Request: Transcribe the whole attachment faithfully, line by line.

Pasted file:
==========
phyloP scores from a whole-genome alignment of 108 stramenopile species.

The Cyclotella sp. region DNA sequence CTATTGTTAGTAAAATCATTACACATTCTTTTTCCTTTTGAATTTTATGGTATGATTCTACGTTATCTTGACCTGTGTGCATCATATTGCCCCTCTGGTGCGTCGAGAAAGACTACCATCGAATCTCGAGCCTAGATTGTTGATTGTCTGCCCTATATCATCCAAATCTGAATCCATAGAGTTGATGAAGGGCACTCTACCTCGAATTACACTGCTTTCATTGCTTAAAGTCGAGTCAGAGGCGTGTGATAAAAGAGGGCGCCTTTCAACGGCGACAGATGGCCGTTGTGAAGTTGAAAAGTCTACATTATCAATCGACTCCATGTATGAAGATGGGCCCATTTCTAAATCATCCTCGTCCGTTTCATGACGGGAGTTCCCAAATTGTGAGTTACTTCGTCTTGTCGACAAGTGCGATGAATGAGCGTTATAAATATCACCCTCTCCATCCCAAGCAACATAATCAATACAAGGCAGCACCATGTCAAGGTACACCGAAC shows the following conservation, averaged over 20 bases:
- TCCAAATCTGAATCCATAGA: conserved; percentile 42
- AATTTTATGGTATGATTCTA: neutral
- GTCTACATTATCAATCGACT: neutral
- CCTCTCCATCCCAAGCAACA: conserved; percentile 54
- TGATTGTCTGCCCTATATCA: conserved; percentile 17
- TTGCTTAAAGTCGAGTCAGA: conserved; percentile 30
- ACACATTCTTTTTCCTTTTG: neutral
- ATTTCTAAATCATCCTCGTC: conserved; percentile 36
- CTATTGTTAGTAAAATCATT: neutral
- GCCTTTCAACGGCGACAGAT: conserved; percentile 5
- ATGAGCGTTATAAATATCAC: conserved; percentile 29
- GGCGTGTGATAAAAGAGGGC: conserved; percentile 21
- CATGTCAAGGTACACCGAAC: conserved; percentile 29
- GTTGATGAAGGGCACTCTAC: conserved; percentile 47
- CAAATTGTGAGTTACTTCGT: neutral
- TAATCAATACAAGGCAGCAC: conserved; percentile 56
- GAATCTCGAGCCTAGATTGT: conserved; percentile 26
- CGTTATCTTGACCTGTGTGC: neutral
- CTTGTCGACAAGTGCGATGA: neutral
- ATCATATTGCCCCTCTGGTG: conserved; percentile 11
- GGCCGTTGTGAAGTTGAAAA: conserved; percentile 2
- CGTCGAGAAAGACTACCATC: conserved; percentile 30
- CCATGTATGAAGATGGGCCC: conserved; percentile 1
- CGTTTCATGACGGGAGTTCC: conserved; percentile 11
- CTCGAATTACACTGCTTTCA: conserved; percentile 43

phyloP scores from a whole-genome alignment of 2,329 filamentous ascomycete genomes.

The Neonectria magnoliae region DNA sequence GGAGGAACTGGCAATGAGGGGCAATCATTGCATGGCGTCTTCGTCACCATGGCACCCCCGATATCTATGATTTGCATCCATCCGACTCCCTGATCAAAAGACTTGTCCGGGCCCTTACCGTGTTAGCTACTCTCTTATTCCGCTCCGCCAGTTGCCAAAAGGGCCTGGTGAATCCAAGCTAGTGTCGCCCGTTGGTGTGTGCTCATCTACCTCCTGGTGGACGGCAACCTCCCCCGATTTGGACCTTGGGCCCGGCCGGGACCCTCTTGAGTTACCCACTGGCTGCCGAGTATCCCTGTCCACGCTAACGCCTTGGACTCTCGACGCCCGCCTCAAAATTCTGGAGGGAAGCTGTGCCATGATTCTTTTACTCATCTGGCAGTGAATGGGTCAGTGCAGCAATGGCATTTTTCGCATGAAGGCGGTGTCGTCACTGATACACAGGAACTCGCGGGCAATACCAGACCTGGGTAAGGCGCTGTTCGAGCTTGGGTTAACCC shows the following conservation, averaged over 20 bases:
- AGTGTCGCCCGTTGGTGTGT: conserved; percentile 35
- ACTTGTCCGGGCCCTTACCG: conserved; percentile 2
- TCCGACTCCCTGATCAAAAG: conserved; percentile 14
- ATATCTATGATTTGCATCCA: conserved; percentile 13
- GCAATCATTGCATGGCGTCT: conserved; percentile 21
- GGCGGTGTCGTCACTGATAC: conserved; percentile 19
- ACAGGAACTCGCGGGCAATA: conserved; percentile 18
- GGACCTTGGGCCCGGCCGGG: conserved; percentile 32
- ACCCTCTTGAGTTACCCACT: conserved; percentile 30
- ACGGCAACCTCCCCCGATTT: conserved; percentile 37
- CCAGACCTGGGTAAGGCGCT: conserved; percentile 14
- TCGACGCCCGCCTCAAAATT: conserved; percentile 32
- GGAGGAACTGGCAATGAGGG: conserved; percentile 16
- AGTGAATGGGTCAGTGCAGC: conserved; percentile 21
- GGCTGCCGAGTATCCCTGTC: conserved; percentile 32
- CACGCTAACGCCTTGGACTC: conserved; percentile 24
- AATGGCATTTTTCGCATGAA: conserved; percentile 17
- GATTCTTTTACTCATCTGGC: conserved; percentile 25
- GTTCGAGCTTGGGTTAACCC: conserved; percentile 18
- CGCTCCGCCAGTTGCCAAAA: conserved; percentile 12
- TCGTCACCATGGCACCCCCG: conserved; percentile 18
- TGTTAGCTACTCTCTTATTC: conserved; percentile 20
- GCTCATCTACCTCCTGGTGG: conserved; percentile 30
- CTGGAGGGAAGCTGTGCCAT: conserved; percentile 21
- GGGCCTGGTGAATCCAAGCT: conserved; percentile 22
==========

phyloP scores from a whole-genome alignment of 108 stramenopile species.

The Cyclotella sp. region DNA sequence CTATTGTTAGTAAAATCATTACACATTCTTTTTCCTTTTGAATTTTATGGTATGATTCTACGTTATCTTGACCTGTGTGCATCATATTGCCCCTCTGGTGCGTCGAGAAAGACTACCATCGAATCTCGAGCCTAGATTGTTGATTGTCTGCCCTATATCATCCAAATCTGAATCCATAGAGTTGATGAAGGGCACTCTACCTCGAATTACACTGCTTTCATTGCTTAAAGTCGAGTCAGAGGCGTGTGATAAAAGAGGGCGCCTTTCAACGGCGACAGATGGCCGTTGTGAAGTTGAAAAGTCTACATTATCAATCGACTCCATGTATGAAGATGGGCCCATTTCTAAATCATCCTCGTCCGTTTCATGACGGGAGTTCCCAAATTGTGAGTTACTTCGTCTTGTCGACAAGTGCGATGAATGAGCGTTATAAATATCACCCTCTCCATCCCAAGCAACATAATCAATACAAGGCAGCACCATGTCAAGGTACACCGAAC shows the following conservation, averaged over 20 bases:
- TCCAAATCTGAATCCATAGA: conserved; percentile 42
- AATTTTATGGTATGATTCTA: neutral
- GTCTACATTATCAATCGACT: neutral
- CCTCTCCATCCCAAGCAACA: conserved; percentile 54
- TGATTGTCTGCCCTATATCA: conserved; percentile 17
- TTGCTTAAAGTCGAGTCAGA: conserved; percentile 30
- ACACATTCTTTTTCCTTTTG: neutral
- ATTTCTAAATCATCCTCGTC: conserved; percentile 36
- CTATTGTTAGTAAAATCATT: neutral
- GCCTTTCAACGGCGACAGAT: conserved; percentile 5
- ATGAGCGTTATAAATATCAC: conserved; percentile 29
- GGCGTGTGATAAAAGAGGGC: conserved; percentile 21
- CATGTCAAGGTACACCGAAC: conserved; percentile 29
- GTTGATGAAGGGCACTCTAC: conserved; percentile 47
- CAAATTGTGAGTTACTTCGT: neutral
- TAATCAATACAAGGCAGCAC: conserved; percentile 56
- GAATCTCGAGCCTAGATTGT: conserved; percentile 26
- CGTTATCTTGACCTGTGTGC: neutral
- CTTGTCGACAAGTGCGATGA: neutral
- ATCATATTGCCCCTCTGGTG: conserved; percentile 11
- GGCCGTTGTGAAGTTGAAAA: conserved; percentile 2
- CGTCGAGAAAGACTACCATC: conserved; percentile 30
- CCATGTATGAAGATGGGCCC: conserved; percentile 1
- CGTTTCATGACGGGAGTTCC: conserved; percentile 11
- CTCGAATTACACTGCTTTCA: conserved; percentile 43

phyloP scores from a whole-genome alignment of 2,329 filamentous ascomycete genomes.

The Neonectria magnoliae region DNA sequence GGAGGAACTGGCAATGAGGGGCAATCATTGCATGGCGTCTTCGTCACCATGGCACCCCCGATATCTATGATTTGCATCCATCCGACTCCCTGATCAAAAGACTTGTCCGGGCCCTTACCGTGTTAGCTACTCTCTTATTCCGCTCCGCCAGTTGCCAAAAGGGCCTGGTGAATCCAAGCTAGTGTCGCCCGTTGGTGTGTGCTCATCTACCTCCTGGTGGACGGCAACCTCCCCCGATTTGGACCTTGGGCCCGGCCGGGACCCTCTTGAGTTACCCACTGGCTGCCGAGTATCCCTGTCCACGCTAACGCCTTGGACTCTCGACGCCCGCCTCAAAATTCTGGAGGGAAGCTGTGCCATGATTCTTTTACTCATCTGGCAGTGAATGGGTCAGTGCAGCAATGGCATTTTTCGCATGAAGGCGGTGTCGTCACTGATACACAGGAACTCGCGGGCAATACCAGACCTGGGTAAGGCGCTGTTCGAGCTTGGGTTAACCC shows the following conservation, averaged over 20 bases:
- AGTGTCGCCCGTTGGTGTGT: conserved; percentile 35
- ACTTGTCCGGGCCCTTACCG: conserved; percentile 2
- TCCGACTCCCTGATCAAAAG: conserved; percentile 14
- ATATCTATGATTTGCATCCA: conserved; percentile 13
- GCAATCATTGCATGGCGTCT: conserved; percentile 21
- GGCGGTGTCGTCACTGATAC: conserved; percentile 19
- ACAGGAACTCGCGGGCAATA: conserved; percentile 18
- GGACCTTGGGCCCGGCCGGG: conserved; percentile 32
- ACCCTCTTGAGTTACCCACT: conserved; percentile 30
- ACGGCAACCTCCCCCGATTT: conserved; percentile 37
- CCAGACCTGGGTAAGGCGCT: conserved; percentile 14
- TCGACGCCCGCCTCAAAATT: conserved; percentile 32
- GGAGGAACTGGCAATGAGGG: conserved; percentile 16
- AGTGAATGGGTCAGTGCAGC: conserved; percentile 21
- GGCTGCCGAGTATCCCTGTC: conserved; percentile 32
- CACGCTAACGCCTTGGACTC: conserved; percentile 24
- AATGGCATTTTTCGCATGAA: conserved; percentile 17
- GATTCTTTTACTCATCTGGC: conserved; percentile 25
- GTTCGAGCTTGGGTTAACCC: conserved; percentile 18
- CGCTCCGCCAGTTGCCAAAA: conserved; percentile 12
- TCGTCACCATGGCACCCCCG: conserved; percentile 18
- TGTTAGCTACTCTCTTATTC: conserved; percentile 20
- GCTCATCTACCTCCTGGTGG: conserved; percentile 30
- CTGGAGGGAAGCTGTGCCAT: conserved; percentile 21
- GGGCCTGGTGAATCCAAGCT: conserved; percentile 22